“These villages are like time travel,” Victor (Reinhardt Wetrek) tells Meinhard (Meinhard Neumann) as they drive around a small town in Bulgaria early on in Valeska Grisebach’s “Western,” unaware of how accurate he actually is. While his words are dismissive, consigning the dusty rural locale where the water needs to be rationed to the past with the knowledge that he represents the future to some degree – in town to help build a hydroelectric power plant, Victor, in his obliviousness towards the locals, is painfully of the present, riding in like so many others throughout history with a sense of superiority over a culture he has no desire to assimilate into.
This isn’t the case, however, with the soft-spoken Meinhard, who understands Victor as much in his native tongue as he does with Adrian (Syuleyman Alilov Letifov), a pillar in the community who speaks no German, but starts to bond with the construction worker after Meinhard finds his horse out in the wild. The connection proves critical at first since the locals aren’t initially welcoming of the Germans and the construction crew led by Victor does more damage than actual building, depleting the village’s water supply and leering at the local women in the pond. But as little trust as there is between the two sides, Meinhard ingratiates himself to the Bulgarians through his gentility, seen as weakness by most of his brusque German peers.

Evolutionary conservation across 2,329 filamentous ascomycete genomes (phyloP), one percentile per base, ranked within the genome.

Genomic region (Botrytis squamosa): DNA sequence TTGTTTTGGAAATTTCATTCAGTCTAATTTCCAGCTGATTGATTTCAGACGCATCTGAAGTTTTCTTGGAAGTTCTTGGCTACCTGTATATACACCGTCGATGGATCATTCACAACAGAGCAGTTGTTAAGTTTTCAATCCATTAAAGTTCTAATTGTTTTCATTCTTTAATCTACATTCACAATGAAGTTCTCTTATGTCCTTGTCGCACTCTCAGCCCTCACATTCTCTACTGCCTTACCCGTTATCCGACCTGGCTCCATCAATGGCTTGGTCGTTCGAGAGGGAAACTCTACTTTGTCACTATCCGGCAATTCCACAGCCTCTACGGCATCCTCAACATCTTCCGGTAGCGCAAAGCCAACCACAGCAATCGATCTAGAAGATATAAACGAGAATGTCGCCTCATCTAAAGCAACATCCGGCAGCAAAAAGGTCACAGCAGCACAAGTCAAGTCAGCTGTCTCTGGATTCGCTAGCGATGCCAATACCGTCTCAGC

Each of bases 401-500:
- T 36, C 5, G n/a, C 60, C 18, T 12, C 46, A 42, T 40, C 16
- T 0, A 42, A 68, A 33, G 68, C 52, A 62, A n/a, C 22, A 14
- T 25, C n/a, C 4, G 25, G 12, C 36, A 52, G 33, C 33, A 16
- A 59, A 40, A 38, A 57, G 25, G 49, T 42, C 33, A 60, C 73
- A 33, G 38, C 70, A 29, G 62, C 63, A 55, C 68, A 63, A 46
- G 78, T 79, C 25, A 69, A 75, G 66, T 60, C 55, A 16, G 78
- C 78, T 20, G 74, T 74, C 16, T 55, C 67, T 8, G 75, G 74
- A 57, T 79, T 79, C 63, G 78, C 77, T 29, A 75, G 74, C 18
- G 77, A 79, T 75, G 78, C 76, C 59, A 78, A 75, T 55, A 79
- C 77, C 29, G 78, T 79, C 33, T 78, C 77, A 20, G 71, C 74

Grisebach doesn’t lean too heavily into the allusions cast by the film’s title, but there’s a little bit of Gary Cooper and Jimmy Stewart — stoic men known to tip their hat to a lady — in Meinhard, who despite the construction worker garb cuts a dashing profile, and what gives “Western” its considerable torque is how she places him in a tradition of outsider cowboy heroes, yet expands the notion of the frontier – once being the American West, holding the promise of unsettled land, to a globalized economy where despair fills the open range as every acre seems to belong to someone, or rather something. As a struggle to survive has commenced with resources pulled out of local economies to be put into the pockets of unseen multinational corporations, the need to hold onto cultural identity seems stronger than ever — realized by both the Bulgarians and the Germans in “Western” — and at the same time, threatened to be diminished by the same homogenizing forces that are meant to bring efficiency to the marketplace, if little concern for the human element of the equation.
That Meinhard isn’t deeply invested in either culture makes him a particularly fascinating figure to throw into the mix, often seen following his whims and luxuriating in the unknown wonders the world still holds for him, which makes it all the more crushing when he returns to civilization where trivial matters can quickly escalate into full-blown culturally-charged conflagrations. Although the characters onscreen learn all too well how being unaware of history they’re doomed to repeat it, the writer/director takes what she knows to boldly capture a time when it seems like descriptors like east and west may be on the precipice of collapse in all of the unexpectedly good and bad implications that that has.